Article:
“Artichokes,” Alyson said. “Fried artichokes. I’ll be sure to try them.”
“Artichokes,” Attilio repeated slowly. The syllables sputtered like an old car but still made his mouth water. He would never forget that word.
“But also,” Alyson continued, “I came inside because this place looked really nice and inviting.”
He smiled. “Thank you. The bar . . . she is mine. I am the owner. She’s very new, open three weeks now.” He knew bar was a masculine word, but Mappamondo just felt like a daughter to him.
“Thank you,” he repeated. He felt proud to take ownership, to say it out loud.
She returned her map and appointment book to her bag and rested her elbow on the bar, leaning her head into her hand. “Sei tutta la notte qui?” she asked, uncurling the fingers on her free hand with each word, as if she was taking inventory of the Italian she knew. When she was out of fingers, she continued in English. “If not, would you like to have dinner with me?”
Attilio looked in his whiskey glass as if searching for an answer. At Space Electronique, a woman would have had to ask him three times before he heard her. The blasting club anthems made speech irrelevant, so he learned how to read lips. Therefore, he’d actually know what she asked the first time, but would pretend not to, until his ears truly picked up her words. It was a way to gauge the woman’s interest in him.
A woman would also have had to grip her small space at the bar so as not to be elbowed out of the way, not to be offended when he abruptly walked off to attend to a customer, not be upset if someone spilled their drink on her while she waited for him to come back. She would try to stay afloat in the sweat and strobe and smoke, and if she hung on long enough, he would tow her in, when he was ready.
But now, it was only the two of them, without the chaos of Space Electronique to protect him. He thought it would be so easy to say no at Mappamondo. But if he did, he would be all alone in the sunlit quiet.
“Mi dispiace, I don’t know anyone in Rome,” Alyson said. “I just thought—I’m sorry.”
“No,” he said a little too loudly, and the drinkers at the tables turned their heads. “I mean yes, I am here all night. But tomorrow evening, I have another bartender working, because Sunday nights are the most slow. We could have dinner then?”
She smiled, closed her eyes and nodded. “Sounds wonderful.”
“We will have good wine, I will show you the famous places, avremo fatto le ore piccole divertendosi.”
Alyson squinted her eyes open. “We will . . . make the small hours amusing?”
Attilio laughed as he shook his head. “It must mean something else in English.”
She smiled. “We’ll make a night of it.”
• • •
Alyson met him at Mappamondo the next evening, and they walked in a roundabout way to a wine bar so he could show her some of his city. As they neared the Trevi Fountain, Attilio picked up one of the shoeprint-stamped pamphlets that littered the street and recited some facts about the monument. “It is ancient,” he said.
Alyson grabbed the pamphlet and scanned it. “It says it’s 18th century!” she laughed. “That’s no older than the States. It’s not ancient. And if you ask me, it’s gaudy.”
It was a world-famous attraction, but something he always took for granted as part of the backdrop. He wondered if she felt the same way about the Statue of Liberty. He examined the fountain. It was just a mishmash of half-naked men and horses sprouting wings. “Gaudy,” he said slowly.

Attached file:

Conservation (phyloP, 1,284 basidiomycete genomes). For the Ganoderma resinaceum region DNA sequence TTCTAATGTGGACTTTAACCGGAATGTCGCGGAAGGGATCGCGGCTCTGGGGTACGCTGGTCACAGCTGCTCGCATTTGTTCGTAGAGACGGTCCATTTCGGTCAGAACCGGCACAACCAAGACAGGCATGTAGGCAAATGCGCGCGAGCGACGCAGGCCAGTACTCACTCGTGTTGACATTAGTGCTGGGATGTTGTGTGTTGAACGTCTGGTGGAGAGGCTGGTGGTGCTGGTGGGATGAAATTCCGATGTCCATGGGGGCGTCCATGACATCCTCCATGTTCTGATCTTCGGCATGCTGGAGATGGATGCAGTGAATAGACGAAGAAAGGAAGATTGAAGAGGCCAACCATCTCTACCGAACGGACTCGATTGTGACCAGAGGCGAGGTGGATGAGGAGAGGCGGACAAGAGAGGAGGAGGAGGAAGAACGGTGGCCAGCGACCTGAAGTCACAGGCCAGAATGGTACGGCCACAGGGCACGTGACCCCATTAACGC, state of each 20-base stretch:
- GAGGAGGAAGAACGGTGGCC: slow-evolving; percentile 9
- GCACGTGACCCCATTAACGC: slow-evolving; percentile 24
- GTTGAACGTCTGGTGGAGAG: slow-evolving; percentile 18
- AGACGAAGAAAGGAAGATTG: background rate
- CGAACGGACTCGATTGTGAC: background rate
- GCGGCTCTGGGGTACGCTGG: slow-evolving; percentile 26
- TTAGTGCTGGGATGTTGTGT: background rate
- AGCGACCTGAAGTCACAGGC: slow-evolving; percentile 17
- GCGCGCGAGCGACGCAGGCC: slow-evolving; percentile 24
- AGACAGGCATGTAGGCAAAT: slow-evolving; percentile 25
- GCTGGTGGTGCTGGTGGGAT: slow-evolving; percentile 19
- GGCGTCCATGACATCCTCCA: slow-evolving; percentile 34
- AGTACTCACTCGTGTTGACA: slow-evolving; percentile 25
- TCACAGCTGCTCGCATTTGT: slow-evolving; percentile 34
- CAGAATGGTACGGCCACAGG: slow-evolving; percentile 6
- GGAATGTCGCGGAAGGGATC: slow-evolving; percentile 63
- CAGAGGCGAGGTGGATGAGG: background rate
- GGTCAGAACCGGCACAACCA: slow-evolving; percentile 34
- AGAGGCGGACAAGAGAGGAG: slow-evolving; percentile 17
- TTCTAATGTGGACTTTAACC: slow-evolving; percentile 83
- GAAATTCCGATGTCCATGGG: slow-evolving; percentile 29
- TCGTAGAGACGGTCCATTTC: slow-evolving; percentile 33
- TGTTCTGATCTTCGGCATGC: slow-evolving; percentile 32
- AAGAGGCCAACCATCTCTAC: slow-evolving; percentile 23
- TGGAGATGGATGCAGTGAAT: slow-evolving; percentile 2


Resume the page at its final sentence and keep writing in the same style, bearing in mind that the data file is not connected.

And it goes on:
“You don’t need to be my tour guide,” she said. “I have to organize a field trip for the Girl Scouts to see all these things, anyway.”
“So you will return to the city?”
She smiled. “It’s a four-hour train ride, but it’s worth it.”
They continued toward the wine bar. Attilio discussed the dearth of good Italian rock bands and the ubiquity of Roberto Begnini. When he joked that the only novel idea Italy had had since the Renaissance was fascism, she giggled and reached for his jacket cuff. They walked past the Colosseum, haunting in the darkness and spotlights, and he pointed to a cluster of cats peeking through one of its massive holes. That, Alyson said, was the sort of thing she had wanted to see.
She gave him a knowing smile once they were at the bar and he had ordered a bottle. “Do you bring women here often?” she asked. Her lips, glistening with the same lipgloss she had worn at Mappamondo, reflected flickers of candlelight.
Attilio gave a little chuckle and drummed his knuckles on the table. “I meet a lot of women as a bartender,” he admitted. “More at the last place I worked, actually a lot of American women. But not like you. They never remained in Italy.”
“So that explains why you’re single.”
He chuckled again. “Yes, it is.”
Alyson placed her hand on top of his to stop the drumming. “It’s okay, I’m just teasing.” But he didn’t respond because he noticed her hand. It was the hand of a woman much older than she: very dry, with wrinkles like weather-beaten bark. She pulled her hand away.
The sommelier arrived with their first bottle. He presented it with minimal flourish and poured a modest amount into their glasses. After he walked away, Alyson topped off their drinks.
“I am sorry if my relationships make me look like I am a, how do you say, a playboy.” He swirled the wine in his glass and sniffed it, though he never much cared for the drink.
She shook her head. “Not at all. Besides, there’s something exciting and passionate about having a love affair with an expiration date.”
“Expiration date? What is that?”
“To expire. To finish, to come to an end. You know from the beginning that it will end.” She wiped a drop of wine from her lip and slowly applied a new layer of lipgloss, looking very serious as she did so. The scent of synthetic watermelon hit his nose, and now he knew where it came from. He wanted to taste it.
She placed her hand on Attilio’s thigh. All he felt was her warmth.